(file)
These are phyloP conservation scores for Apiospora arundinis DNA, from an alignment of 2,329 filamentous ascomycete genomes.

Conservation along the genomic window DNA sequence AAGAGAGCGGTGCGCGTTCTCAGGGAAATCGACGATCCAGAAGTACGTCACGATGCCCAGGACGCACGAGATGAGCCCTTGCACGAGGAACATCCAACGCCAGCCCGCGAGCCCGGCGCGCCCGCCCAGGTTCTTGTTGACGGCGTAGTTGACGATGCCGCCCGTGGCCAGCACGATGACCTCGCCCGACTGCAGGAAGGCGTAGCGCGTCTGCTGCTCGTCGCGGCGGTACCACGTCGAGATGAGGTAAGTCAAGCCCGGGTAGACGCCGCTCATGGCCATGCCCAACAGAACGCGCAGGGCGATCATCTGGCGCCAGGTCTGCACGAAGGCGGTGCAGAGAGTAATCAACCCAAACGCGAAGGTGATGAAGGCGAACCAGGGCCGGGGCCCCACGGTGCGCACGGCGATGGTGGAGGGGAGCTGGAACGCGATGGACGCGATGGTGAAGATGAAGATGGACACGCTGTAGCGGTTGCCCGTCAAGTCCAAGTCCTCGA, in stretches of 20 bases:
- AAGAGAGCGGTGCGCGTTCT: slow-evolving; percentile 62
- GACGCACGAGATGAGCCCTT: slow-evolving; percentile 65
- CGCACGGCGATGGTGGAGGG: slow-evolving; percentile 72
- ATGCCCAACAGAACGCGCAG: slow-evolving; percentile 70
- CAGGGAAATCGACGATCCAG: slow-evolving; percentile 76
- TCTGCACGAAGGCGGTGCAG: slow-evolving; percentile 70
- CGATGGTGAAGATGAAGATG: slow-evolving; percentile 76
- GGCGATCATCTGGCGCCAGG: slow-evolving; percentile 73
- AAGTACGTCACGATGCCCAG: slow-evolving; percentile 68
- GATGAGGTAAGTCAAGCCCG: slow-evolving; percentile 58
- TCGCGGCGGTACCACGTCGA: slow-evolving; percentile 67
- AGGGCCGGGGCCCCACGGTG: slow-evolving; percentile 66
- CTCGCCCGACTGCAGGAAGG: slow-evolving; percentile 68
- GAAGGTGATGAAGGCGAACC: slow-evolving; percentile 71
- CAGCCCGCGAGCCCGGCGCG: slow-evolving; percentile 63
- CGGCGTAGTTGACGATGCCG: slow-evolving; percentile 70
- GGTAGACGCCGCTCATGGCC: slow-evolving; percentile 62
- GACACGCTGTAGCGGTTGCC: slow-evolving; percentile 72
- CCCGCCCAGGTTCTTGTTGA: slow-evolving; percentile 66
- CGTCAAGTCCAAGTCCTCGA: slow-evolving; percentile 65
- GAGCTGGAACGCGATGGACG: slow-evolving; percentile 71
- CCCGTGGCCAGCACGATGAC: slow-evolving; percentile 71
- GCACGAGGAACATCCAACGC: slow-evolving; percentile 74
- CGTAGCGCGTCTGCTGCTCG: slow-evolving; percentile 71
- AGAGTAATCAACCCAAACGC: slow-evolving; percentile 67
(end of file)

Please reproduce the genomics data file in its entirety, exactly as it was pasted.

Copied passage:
These are phyloP conservation scores for Apiospora arundinis DNA, from an alignment of 2,329 filamentous ascomycete genomes.

Conservation along the genomic window DNA sequence AAGAGAGCGGTGCGCGTTCTCAGGGAAATCGACGATCCAGAAGTACGTCACGATGCCCAGGACGCACGAGATGAGCCCTTGCACGAGGAACATCCAACGCCAGCCCGCGAGCCCGGCGCGCCCGCCCAGGTTCTTGTTGACGGCGTAGTTGACGATGCCGCCCGTGGCCAGCACGATGACCTCGCCCGACTGCAGGAAGGCGTAGCGCGTCTGCTGCTCGTCGCGGCGGTACCACGTCGAGATGAGGTAAGTCAAGCCCGGGTAGACGCCGCTCATGGCCATGCCCAACAGAACGCGCAGGGCGATCATCTGGCGCCAGGTCTGCACGAAGGCGGTGCAGAGAGTAATCAACCCAAACGCGAAGGTGATGAAGGCGAACCAGGGCCGGGGCCCCACGGTGCGCACGGCGATGGTGGAGGGGAGCTGGAACGCGATGGACGCGATGGTGAAGATGAAGATGGACACGCTGTAGCGGTTGCCCGTCAAGTCCAAGTCCTCGA, in stretches of 20 bases:
- AAGAGAGCGGTGCGCGTTCT: slow-evolving; percentile 62
- GACGCACGAGATGAGCCCTT: slow-evolving; percentile 65
- CGCACGGCGATGGTGGAGGG: slow-evolving; percentile 72
- ATGCCCAACAGAACGCGCAG: slow-evolving; percentile 70
- CAGGGAAATCGACGATCCAG: slow-evolving; percentile 76
- TCTGCACGAAGGCGGTGCAG: slow-evolving; percentile 70
- CGATGGTGAAGATGAAGATG: slow-evolving; percentile 76
- GGCGATCATCTGGCGCCAGG: slow-evolving; percentile 73
- AAGTACGTCACGATGCCCAG: slow-evolving; percentile 68
- GATGAGGTAAGTCAAGCCCG: slow-evolving; percentile 58
- TCGCGGCGGTACCACGTCGA: slow-evolving; percentile 67
- AGGGCCGGGGCCCCACGGTG: slow-evolving; percentile 66
- CTCGCCCGACTGCAGGAAGG: slow-evolving; percentile 68
- GAAGGTGATGAAGGCGAACC: slow-evolving; percentile 71
- CAGCCCGCGAGCCCGGCGCG: slow-evolving; percentile 63
- CGGCGTAGTTGACGATGCCG: slow-evolving; percentile 70
- GGTAGACGCCGCTCATGGCC: slow-evolving; percentile 62
- GACACGCTGTAGCGGTTGCC: slow-evolving; percentile 72
- CCCGCCCAGGTTCTTGTTGA: slow-evolving; percentile 66
- CGTCAAGTCCAAGTCCTCGA: slow-evolving; percentile 65
- GAGCTGGAACGCGATGGACG: slow-evolving; percentile 71
- CCCGTGGCCAGCACGATGAC: slow-evolving; percentile 71
- GCACGAGGAACATCCAACGC: slow-evolving; percentile 74
- CGTAGCGCGTCTGCTGCTCG: slow-evolving; percentile 71
- AGAGTAATCAACCCAAACGC: slow-evolving; percentile 67